Our new investment is helping new Canadians restart their careers

Date December 18, 2019

Windmill Microlending helps skilled immigrants get the Canadian credentials they need to work in their field

Victor Cheng knows the importance of networking to grow a career. As a young lawyer working at Intact in Toronto, he has benefited from senior leaders sharing their experience. But for newcomers to Canada, it can be hard to find those connections. So, Victor jumped at the chance to mentor a lawyer from Zambia through the Windmill Mentorship Program.

“Many ethnic minorities and candidates with law degrees from outside of Canada still face significant barriers to the legal profession once they’re here,” said Victor. “The Windmill Mentorship Program is a fantastic way to help an aspiring lawyer going through the licencing and recruitment process.”

Victor helped his mentee Andrew develop his cover letter and resume, as well as network and prepare for interviews. “I now have two four-month placements in two separate business law firms. Both of my placements are in my desired area of law, which is something very difficult to get,” said Andrew.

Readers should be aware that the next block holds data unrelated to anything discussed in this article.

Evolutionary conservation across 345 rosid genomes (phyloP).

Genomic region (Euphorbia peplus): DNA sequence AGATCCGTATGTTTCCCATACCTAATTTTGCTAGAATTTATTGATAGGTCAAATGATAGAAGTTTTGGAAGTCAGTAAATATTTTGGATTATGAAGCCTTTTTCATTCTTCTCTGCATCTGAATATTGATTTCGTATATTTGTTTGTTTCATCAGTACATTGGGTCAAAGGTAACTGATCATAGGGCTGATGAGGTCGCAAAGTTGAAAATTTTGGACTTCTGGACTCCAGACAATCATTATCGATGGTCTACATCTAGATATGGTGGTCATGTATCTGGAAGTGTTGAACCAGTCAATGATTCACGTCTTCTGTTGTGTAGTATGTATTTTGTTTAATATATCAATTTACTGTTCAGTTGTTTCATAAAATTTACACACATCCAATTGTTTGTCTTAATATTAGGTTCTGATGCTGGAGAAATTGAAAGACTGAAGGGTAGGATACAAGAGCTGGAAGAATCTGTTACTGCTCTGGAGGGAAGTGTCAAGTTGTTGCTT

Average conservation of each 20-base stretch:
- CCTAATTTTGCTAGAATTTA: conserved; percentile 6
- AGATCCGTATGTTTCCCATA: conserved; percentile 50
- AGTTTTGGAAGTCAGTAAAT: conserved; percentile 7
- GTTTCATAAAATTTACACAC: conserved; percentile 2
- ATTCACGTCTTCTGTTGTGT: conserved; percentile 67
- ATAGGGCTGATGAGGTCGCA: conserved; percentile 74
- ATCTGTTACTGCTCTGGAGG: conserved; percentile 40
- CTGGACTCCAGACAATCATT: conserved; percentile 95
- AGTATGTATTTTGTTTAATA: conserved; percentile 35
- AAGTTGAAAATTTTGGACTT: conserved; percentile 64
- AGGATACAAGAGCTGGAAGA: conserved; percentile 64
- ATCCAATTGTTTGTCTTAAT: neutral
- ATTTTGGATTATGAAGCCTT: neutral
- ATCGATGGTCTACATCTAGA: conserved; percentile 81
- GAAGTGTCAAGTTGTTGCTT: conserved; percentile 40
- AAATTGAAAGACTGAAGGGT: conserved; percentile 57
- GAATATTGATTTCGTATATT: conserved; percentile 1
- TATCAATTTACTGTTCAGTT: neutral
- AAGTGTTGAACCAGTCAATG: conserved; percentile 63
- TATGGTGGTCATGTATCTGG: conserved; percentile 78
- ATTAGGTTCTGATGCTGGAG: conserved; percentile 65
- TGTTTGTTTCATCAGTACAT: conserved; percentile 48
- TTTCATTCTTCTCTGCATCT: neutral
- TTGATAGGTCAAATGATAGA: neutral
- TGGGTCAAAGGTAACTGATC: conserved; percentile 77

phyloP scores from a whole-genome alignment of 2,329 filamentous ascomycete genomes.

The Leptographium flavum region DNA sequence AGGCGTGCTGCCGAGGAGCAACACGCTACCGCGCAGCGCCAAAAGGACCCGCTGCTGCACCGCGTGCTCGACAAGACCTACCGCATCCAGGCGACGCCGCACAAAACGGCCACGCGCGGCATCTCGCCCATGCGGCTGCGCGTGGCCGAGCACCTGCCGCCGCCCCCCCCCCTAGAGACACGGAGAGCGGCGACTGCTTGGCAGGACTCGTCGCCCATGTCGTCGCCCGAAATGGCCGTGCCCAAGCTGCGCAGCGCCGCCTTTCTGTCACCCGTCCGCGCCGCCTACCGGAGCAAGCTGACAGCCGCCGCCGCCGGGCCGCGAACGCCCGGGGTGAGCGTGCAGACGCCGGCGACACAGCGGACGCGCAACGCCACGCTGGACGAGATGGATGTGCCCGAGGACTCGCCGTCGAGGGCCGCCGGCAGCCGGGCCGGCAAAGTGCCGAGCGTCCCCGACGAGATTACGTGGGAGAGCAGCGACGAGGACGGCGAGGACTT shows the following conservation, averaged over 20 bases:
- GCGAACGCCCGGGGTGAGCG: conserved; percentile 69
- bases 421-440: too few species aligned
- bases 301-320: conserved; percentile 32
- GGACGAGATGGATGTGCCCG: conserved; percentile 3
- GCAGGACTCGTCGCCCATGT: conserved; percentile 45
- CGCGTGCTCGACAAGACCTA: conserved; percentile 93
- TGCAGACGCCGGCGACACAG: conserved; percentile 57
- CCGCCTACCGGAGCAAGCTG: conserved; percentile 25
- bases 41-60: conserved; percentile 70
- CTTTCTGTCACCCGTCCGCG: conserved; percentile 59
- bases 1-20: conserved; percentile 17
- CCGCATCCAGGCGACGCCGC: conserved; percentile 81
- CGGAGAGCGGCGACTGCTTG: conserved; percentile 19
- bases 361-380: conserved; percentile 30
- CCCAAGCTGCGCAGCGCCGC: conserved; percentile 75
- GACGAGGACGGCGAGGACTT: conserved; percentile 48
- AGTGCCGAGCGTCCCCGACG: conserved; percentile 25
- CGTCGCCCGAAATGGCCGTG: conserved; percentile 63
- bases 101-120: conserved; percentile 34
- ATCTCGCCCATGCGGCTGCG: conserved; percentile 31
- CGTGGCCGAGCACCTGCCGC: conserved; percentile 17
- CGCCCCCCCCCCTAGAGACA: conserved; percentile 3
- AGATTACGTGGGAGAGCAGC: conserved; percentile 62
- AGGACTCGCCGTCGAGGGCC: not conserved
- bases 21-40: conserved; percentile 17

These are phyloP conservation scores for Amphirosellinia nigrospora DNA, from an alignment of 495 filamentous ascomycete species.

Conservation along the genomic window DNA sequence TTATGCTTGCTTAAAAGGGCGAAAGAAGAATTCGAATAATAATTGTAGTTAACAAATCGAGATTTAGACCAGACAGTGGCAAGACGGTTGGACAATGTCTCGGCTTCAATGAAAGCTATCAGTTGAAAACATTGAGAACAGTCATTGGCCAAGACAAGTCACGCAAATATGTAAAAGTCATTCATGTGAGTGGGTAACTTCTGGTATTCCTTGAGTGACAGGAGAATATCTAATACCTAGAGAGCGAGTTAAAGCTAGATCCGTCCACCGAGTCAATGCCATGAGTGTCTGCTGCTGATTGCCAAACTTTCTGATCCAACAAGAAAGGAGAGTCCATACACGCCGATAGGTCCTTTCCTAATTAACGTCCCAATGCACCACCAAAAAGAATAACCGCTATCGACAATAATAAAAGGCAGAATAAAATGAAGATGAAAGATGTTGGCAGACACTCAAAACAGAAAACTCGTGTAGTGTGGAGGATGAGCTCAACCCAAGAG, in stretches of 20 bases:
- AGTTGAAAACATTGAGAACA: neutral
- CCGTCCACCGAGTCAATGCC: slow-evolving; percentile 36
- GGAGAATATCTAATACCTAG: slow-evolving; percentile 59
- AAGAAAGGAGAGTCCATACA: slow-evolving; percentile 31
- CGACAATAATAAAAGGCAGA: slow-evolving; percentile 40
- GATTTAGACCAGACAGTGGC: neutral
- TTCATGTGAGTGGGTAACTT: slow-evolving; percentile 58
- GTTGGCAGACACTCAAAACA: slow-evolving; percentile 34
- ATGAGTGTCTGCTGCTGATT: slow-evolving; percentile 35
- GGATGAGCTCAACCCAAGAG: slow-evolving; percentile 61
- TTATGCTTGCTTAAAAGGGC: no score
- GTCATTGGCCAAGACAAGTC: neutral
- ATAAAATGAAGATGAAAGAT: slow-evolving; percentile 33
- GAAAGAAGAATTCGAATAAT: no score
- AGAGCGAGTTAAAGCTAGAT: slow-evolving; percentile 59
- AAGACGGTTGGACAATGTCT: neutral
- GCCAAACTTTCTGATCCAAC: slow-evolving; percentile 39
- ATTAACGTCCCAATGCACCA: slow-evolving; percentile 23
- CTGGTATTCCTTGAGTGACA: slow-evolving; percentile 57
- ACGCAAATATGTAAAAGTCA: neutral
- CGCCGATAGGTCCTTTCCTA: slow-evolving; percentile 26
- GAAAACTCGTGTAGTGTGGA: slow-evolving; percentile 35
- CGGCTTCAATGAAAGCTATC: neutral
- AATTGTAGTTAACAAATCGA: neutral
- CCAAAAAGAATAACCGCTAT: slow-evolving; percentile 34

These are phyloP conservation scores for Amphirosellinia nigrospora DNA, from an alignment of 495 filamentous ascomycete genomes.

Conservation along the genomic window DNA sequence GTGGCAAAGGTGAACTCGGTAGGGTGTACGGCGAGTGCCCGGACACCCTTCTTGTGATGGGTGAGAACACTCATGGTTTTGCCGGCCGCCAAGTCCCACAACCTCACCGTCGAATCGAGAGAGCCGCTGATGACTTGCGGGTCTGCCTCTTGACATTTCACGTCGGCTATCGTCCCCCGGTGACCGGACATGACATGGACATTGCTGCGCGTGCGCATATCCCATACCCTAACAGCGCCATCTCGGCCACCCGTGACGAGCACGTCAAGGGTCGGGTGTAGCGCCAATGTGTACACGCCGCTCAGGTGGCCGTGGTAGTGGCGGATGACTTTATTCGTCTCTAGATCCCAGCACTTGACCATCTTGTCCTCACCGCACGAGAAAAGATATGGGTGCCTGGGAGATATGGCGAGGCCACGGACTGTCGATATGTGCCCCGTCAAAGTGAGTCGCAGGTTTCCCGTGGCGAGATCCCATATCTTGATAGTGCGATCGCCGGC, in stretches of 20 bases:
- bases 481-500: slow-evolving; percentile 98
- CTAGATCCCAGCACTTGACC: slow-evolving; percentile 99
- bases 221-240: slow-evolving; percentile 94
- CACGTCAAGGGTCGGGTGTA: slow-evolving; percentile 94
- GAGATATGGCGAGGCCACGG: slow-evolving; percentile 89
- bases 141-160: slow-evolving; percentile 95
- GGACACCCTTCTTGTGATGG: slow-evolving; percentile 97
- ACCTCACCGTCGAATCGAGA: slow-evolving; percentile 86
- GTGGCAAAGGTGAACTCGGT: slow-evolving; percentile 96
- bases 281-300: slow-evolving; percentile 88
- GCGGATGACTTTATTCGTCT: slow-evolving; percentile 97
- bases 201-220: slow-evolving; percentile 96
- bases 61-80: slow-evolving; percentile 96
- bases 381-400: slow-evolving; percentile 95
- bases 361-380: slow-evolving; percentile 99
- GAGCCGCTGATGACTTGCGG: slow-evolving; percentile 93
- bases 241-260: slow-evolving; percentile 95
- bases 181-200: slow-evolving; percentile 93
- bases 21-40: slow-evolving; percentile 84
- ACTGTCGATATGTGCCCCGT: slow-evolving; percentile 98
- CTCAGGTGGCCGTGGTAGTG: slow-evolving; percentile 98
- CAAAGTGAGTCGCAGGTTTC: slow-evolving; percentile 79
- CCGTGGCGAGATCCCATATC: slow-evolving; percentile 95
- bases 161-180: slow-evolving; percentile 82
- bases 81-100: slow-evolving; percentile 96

Being a mentor also helped Victor develop his own skills. He learned how to anticipate his mentee’s needs and questions — a type of critical thinking he can apply as a lawyer to anticipate and mitigate risks at Intact.

More than mentoring

The mentorship program is one of the services Windmill Microlending provides skilled immigrants and refugees — many of whom are healthcare professionals, engineers, lawyers and IT professionals — to help them restart their careers in Canada and help target one of the root causes of child poverty.

The charity provides low-interest micro-loans of up to $15,000 so clients get the Canadian credentials they need to work in their field.

Earlier this year, Intact invested $200,000 in the charity. It was the first of our social ventures — a new way for us to target the root causes of child poverty. Instead of a traditional donation, the $200,000 investment is a loan the charity will repay over five years with two-per-cent interest that we’ll reinvest in other social ventures.

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